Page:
#229 Labyrinths

I read this last week but it’s taken a while to get around to writing about it: I might have been putting it off because this is (happily) the first time since I started this blog that it’s actually serving its purpose in making me remember (even for a week or so) a book that I would otherwise be very tempted to forget immediately.
Labyrinths (by Jorge Luis Borges) is like a literary version of medicine: I can tell it’s meant to be good for me to read it but it is (in my opinion) painfully dull and reading it was not an enjoyable experience. It’s a collection of short stories 3 – 7 pages long which might be for the best because at least none of them took very long to read, equally it took me a while to figure out whether the book had already started or whether I was still accidentally reading introductions (which had already put me off – normally I skip over the introduction in case it gives anything away but I don’t know anything about the author and thought it would be good to find out. This introduction – as far as I read – consisted of a series of paragraphs beginning “Jorge Luis Borges is…” and then different points about how great he is).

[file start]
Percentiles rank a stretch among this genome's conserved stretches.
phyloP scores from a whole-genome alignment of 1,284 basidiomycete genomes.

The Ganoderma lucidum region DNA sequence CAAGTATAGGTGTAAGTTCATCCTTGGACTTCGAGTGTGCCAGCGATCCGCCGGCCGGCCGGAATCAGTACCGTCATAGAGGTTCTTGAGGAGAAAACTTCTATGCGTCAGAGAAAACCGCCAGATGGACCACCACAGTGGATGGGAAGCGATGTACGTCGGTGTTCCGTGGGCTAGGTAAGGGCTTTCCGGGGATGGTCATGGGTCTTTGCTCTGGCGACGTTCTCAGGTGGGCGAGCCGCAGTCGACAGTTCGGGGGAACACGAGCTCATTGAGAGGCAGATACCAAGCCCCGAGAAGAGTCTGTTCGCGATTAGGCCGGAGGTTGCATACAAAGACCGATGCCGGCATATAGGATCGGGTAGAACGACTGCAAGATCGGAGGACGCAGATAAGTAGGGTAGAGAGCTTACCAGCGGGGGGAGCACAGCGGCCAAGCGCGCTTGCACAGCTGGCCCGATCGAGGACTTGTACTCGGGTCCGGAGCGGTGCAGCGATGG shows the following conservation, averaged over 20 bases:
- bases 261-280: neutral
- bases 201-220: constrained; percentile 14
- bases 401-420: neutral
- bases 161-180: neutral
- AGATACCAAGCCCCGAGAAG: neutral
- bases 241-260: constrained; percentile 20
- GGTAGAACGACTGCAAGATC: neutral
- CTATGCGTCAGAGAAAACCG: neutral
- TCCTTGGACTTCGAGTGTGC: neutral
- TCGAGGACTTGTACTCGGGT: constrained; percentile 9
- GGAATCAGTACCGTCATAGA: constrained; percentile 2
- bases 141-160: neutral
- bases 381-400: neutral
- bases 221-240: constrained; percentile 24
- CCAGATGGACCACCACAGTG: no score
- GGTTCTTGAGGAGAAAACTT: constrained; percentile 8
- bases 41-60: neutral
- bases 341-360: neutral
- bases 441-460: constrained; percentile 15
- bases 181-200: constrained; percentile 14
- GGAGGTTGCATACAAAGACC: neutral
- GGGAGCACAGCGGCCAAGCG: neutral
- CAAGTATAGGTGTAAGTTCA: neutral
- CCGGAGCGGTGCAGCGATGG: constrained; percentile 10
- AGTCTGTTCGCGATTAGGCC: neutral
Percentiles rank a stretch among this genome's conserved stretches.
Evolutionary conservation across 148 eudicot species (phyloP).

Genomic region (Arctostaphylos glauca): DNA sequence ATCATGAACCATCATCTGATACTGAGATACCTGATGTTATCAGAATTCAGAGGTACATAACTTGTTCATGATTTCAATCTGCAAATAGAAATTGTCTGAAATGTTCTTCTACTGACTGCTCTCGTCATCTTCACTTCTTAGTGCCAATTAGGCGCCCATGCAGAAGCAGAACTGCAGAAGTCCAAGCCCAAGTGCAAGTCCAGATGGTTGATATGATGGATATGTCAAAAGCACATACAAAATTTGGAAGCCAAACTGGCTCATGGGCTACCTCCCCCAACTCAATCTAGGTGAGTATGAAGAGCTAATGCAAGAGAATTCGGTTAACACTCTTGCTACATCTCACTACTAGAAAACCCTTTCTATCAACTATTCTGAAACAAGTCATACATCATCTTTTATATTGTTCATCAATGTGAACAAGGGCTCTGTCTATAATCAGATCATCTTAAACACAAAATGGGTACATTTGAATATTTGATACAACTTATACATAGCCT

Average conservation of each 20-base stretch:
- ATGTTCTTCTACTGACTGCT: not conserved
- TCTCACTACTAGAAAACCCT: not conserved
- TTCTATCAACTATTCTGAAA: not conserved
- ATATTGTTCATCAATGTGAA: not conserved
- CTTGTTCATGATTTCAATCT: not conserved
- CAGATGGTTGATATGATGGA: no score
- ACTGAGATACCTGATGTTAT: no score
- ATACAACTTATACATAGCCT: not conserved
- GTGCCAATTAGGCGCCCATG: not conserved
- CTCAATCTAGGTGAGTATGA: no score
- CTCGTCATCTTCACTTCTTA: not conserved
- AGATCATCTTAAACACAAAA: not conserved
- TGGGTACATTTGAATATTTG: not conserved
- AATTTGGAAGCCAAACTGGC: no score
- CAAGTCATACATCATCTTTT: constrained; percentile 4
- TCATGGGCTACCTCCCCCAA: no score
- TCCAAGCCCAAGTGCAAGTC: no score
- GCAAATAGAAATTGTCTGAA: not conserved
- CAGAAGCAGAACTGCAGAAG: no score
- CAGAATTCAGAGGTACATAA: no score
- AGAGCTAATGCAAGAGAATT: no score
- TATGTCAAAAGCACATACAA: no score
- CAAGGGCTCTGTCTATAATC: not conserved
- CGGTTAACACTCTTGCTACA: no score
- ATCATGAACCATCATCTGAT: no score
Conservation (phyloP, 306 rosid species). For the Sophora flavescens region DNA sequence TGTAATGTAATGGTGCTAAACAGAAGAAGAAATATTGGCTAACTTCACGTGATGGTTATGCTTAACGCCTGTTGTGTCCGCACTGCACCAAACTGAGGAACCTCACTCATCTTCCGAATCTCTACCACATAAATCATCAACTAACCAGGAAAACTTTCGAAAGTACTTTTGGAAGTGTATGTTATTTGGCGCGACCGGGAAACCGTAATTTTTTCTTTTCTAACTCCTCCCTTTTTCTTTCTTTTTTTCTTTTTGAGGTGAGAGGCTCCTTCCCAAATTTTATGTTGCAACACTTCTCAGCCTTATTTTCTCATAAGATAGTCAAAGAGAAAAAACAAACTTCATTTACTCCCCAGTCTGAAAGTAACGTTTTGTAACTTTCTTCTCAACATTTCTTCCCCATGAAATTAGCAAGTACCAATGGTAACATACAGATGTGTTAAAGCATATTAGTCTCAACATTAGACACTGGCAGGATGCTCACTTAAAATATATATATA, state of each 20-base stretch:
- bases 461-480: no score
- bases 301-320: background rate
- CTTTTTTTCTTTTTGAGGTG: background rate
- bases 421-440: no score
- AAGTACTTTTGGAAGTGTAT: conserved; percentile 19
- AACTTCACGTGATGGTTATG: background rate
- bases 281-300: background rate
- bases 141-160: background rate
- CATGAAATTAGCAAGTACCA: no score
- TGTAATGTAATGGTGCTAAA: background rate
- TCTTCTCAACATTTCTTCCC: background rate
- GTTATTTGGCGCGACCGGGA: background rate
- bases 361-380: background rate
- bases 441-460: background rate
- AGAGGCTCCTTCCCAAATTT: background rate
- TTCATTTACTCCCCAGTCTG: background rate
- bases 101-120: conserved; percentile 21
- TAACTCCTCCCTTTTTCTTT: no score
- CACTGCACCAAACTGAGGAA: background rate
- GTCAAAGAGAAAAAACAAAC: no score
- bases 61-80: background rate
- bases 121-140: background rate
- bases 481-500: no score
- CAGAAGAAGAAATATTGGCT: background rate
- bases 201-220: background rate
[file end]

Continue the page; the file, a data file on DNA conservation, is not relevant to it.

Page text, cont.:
I will admit that a few of the stories weren’t terrible – there was one about a detective which kind of reminded me of The Purloined Letter by Edgar Allen Poe and Emma Zunz, a story about a girl who avenges her father’s death and a couple of others but on the whole I was not impressed. I think it’s testament to just how hard I found it to get through this that it took 3 2 hour long commutes to get through it and it’s not a long book.


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